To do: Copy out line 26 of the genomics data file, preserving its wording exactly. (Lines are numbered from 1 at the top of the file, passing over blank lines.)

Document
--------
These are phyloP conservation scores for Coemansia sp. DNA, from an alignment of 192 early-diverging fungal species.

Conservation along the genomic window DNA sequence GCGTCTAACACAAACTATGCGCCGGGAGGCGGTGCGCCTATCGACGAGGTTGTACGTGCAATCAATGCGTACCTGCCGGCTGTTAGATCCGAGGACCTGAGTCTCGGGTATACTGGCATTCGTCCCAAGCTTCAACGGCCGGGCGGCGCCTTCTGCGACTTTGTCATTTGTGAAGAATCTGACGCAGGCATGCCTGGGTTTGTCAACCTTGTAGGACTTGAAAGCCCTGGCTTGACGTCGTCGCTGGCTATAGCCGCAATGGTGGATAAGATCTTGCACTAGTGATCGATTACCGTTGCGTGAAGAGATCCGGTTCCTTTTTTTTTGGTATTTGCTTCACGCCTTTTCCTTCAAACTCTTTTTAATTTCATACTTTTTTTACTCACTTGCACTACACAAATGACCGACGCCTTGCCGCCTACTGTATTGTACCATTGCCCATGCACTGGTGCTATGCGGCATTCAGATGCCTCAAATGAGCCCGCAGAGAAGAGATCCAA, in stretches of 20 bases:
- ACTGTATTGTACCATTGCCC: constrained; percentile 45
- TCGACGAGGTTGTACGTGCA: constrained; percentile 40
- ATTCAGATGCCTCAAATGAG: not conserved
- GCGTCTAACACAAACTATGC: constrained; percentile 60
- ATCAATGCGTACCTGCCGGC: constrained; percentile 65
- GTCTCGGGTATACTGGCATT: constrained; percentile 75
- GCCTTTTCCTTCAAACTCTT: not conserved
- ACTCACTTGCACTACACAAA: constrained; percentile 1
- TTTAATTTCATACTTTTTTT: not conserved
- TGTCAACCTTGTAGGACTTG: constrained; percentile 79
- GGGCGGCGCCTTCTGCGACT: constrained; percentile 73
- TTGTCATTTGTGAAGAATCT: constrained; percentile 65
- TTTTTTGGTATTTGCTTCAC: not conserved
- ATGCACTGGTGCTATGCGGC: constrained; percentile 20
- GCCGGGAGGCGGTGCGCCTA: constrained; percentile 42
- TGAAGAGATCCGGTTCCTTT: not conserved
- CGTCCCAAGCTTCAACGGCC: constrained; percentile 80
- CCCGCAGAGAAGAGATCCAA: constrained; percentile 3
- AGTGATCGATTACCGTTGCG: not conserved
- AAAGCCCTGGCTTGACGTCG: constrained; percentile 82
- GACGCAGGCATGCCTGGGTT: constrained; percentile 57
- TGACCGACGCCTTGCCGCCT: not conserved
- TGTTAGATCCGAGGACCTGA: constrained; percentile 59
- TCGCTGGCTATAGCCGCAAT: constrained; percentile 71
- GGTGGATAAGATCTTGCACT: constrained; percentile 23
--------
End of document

- TCGCTGGCTATAGCCGCAAT: constrained; percentile 71